Featured EID MAR chronicles

Discussion in 'Ancient Coins' started by Ocatarinetabellatchitchix, Aug 16, 2019.

  1. Rich Beale

    Rich Beale Well-Known Member

    Except that it isn't - they don't get any more blindingly obviously authentic than this. It's best not to rely on second-hand chitchat from lamoneta.it where they don't even believe that EID MAR denarii are real: apparently little green men planted them as a hoax or something.

    Thank you, I hope you enjoyed browsing it as much as we enjoyed cataloguing it.
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  3. Cucumbor

    Cucumbor Dombes collector Supporter

    Browsing the RR and Imperatorial catalogues made my day !
    Every lot I thought "oh that's gorgeous, I should check if I can allow myself to bidding on it". And every next lot was even better. Now I don't know where to look....

    Roman Collector likes this.
  4. kazuma78

    kazuma78 Supporter! Supporter

    This sale is fantastic. I'm hoping to win 1 of the syracuse lots. Can't wait!
  5. IdesOfMarch01

    IdesOfMarch01 Well-Known Member

    In all likelihood, the hammer price will depend on the number of bidders who are comfortable with the coin's authenticity.

    Let's hypothesize that there may be a half dozen bidders who can afford the coin. If all of them are engaged in the bidding, the price will be high, since everyone else's bid will reinforce each bidder's confidence in the coin's authenticity ("If he/she is bidding on it too, the coin is probably authentic."). But if only a couple or maybe three bidders emerge, the hammer price might still be high but lower than expected, since a little wariness will creep into the bidders' psyche ("I know there are others who can afford this coin -- why aren't they bidding too?").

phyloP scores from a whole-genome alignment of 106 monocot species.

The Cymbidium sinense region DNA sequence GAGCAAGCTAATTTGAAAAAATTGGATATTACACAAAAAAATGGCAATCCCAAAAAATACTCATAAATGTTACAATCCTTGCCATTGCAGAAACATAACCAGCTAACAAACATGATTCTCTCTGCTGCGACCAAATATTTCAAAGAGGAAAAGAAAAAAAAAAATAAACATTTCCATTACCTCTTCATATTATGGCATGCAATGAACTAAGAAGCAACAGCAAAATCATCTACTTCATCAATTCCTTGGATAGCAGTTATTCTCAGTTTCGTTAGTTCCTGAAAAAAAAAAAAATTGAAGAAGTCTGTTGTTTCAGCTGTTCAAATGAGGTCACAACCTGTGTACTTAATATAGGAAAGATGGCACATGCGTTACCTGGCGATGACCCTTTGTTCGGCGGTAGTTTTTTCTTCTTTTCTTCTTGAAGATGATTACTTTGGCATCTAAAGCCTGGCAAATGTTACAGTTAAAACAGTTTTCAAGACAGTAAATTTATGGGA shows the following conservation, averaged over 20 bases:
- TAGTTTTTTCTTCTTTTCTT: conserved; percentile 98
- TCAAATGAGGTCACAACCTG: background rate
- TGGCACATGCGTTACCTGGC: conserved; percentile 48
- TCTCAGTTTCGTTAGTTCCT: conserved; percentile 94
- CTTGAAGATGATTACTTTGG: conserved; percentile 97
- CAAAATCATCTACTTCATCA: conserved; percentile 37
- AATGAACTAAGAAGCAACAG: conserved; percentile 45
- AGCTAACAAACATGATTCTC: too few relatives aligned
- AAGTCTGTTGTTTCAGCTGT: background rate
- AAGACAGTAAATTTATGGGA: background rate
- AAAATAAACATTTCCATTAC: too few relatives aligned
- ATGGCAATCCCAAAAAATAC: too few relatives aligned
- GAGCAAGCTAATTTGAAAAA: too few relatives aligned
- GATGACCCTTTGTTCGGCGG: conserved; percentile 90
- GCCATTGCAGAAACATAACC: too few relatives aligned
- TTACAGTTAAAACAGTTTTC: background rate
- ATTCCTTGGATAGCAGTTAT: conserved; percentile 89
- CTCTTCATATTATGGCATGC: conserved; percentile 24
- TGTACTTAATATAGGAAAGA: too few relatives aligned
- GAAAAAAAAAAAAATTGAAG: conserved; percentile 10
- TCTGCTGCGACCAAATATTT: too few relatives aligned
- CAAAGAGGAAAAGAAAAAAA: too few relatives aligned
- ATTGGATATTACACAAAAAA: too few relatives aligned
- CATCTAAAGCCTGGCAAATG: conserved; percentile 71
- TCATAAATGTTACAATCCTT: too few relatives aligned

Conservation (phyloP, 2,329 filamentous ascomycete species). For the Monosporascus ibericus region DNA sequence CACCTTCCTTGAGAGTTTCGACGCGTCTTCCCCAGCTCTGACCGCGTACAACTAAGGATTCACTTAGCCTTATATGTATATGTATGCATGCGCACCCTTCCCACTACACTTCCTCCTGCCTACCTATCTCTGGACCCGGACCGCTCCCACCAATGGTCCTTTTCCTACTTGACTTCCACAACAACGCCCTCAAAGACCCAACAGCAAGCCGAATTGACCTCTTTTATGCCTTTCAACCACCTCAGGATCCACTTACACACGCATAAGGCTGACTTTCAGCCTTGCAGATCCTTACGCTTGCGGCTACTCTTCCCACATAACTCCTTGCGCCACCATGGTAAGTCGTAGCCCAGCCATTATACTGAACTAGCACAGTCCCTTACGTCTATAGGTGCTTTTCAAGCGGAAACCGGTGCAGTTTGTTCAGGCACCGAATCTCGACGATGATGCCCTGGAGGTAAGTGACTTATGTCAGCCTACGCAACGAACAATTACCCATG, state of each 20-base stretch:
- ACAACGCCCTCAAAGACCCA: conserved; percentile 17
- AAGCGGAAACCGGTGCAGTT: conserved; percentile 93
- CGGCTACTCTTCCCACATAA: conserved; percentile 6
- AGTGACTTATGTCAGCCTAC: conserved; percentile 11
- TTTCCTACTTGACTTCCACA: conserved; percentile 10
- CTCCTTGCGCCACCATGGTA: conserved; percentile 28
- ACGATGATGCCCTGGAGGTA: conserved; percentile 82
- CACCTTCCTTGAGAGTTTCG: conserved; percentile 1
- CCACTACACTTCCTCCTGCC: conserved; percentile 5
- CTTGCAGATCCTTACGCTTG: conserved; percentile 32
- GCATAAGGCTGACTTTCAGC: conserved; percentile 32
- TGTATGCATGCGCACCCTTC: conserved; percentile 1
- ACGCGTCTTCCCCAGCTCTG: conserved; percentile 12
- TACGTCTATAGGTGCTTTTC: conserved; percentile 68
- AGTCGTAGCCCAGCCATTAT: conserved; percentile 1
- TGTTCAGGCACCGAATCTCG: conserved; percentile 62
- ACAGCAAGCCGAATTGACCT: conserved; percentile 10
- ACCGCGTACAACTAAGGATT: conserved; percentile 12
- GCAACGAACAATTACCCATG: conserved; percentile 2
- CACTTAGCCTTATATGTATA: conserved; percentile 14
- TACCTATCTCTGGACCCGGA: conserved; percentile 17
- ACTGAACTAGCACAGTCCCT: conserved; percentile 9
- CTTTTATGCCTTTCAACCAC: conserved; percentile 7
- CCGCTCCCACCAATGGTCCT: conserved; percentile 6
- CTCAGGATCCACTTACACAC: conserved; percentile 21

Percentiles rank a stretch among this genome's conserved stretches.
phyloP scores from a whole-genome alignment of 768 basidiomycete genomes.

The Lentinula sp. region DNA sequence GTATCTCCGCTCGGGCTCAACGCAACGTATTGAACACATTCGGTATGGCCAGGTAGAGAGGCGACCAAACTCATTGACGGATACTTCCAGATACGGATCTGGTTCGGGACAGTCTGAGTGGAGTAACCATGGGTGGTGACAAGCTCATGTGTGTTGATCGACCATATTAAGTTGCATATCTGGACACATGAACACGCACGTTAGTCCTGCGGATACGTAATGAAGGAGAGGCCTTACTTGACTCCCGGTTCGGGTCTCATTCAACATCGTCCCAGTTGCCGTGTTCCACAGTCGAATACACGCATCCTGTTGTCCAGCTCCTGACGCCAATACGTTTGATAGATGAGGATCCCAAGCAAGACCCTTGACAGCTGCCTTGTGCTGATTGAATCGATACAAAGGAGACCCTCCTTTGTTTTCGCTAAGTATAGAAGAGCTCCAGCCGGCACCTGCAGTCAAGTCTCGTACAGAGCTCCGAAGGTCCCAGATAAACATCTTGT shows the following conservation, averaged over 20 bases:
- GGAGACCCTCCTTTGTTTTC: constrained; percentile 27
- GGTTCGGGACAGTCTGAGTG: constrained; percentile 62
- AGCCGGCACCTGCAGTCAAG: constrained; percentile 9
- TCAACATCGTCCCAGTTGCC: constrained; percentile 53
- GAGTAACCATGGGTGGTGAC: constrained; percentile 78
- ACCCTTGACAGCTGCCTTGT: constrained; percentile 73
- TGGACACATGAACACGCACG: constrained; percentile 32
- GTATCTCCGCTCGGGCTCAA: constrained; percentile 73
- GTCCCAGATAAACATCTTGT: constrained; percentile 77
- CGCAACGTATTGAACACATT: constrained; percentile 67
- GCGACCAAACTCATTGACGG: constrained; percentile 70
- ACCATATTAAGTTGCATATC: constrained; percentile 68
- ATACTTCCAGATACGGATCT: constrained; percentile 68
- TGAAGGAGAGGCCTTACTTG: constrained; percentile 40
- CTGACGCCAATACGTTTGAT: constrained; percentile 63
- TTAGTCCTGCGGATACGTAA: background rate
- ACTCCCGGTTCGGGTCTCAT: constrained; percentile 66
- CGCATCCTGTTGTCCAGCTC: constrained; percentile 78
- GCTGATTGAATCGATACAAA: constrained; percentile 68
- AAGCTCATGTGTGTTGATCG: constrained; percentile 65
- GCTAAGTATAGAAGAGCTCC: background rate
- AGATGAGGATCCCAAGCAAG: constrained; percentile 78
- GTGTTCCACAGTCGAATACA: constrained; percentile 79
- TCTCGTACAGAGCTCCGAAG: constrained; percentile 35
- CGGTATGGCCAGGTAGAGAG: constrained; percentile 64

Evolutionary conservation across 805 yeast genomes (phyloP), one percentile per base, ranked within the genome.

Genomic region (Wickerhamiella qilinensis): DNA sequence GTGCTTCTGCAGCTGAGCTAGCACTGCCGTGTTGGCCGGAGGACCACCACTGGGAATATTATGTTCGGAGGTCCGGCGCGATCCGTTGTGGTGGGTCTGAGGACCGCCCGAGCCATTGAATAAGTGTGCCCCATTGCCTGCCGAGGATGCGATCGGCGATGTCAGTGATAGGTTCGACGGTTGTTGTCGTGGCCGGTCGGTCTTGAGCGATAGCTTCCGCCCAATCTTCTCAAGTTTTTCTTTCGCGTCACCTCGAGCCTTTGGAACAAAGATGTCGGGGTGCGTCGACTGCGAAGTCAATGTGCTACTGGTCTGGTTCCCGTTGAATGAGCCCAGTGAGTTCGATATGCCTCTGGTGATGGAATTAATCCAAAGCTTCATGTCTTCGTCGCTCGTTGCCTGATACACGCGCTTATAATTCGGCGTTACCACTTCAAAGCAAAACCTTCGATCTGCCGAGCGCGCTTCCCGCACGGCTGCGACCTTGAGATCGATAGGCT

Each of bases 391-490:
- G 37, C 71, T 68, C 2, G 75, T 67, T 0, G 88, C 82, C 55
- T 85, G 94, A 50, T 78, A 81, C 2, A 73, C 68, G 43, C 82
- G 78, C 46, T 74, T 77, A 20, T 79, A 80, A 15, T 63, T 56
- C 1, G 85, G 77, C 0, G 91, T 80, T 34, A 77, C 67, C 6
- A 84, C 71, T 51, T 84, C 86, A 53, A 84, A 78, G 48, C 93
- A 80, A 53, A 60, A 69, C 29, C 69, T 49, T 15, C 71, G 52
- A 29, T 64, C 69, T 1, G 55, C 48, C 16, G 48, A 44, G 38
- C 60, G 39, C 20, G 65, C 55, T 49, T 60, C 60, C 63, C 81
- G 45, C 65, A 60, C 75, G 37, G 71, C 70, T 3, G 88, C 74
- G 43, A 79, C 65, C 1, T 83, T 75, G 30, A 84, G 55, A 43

In any event, it should be an interesting auction.
  6. TuckHard

    TuckHard Well-Known Member

    Cool thread, that gold piece is really something to see. Here is the EID MAR shown in the 1861 Coins, Medals, and Seals: Ancient and Modern by William Cowper Prime, available for free on Archive.org.

  7. dougsmit

    dougsmit Member Supporter

    The old saying is that if you have to ask, you can't afford it. I am sure that the coin will sell to someone for whom $5 million is like $5000 is for most of us and I would not be surprised if it ended up 'on loan' to major museum. The write up for the lot even addresses the progress of some of the marks which makes it a good thing that they used the denarius dies. Were the aureus dies different, the process of authentication would have been harder. I would love to know how many aurei were made in the first place and to what use they were put. I could see a small issue with one each going to VIP's of the faction. Lets spread the rumor that Brutus himself presented the coin to a galley captain just before both of them were eliminated. That should guarantee the $5 million number.

    If I found a coin like that in my attic, you would never know for at least a few generations. The provenance is worth as much as the coin. Without it, I would think, at least two countries would already have sued for repatriation.
  8. DonnaML

    DonnaML Supporter! Supporter

    The valuation catalog at the back of my copy of the 1784 edition of John Pinkerton's Essay on Medals values the Brutus gold Eid Mar aureus at 25 pounds -- the highest of any ancient Roman coin. The Eid Mar denarus is valued at only 6 1/2 pounds, by contrast.
    -jeffB, kazuma78 and Roman Collector like this.
  9. Ocatarinetabellatchitchix

    Ocatarinetabellatchitchix Supporter! Supporter

  10. lordmarcovan

    lordmarcovan Eclectic & avid numismatist Moderator

    Sure, 25 quid was a ton of money in 1784, but just the sound of that... wow.
  11. coll20

    coll20 New Member

  12. Roman Collector

    Roman Collector Supporter! Supporter

    Curtis likes this.
  13. panzerman

    panzerman Well-Known Member

    Yes, but it was easier to save up 25 Pounds in 1784/ then 3.25M Pounds in 2020. In 1784 25 Quid=$125 Gold Dollars.
    Now 3.25= $4.1US:(
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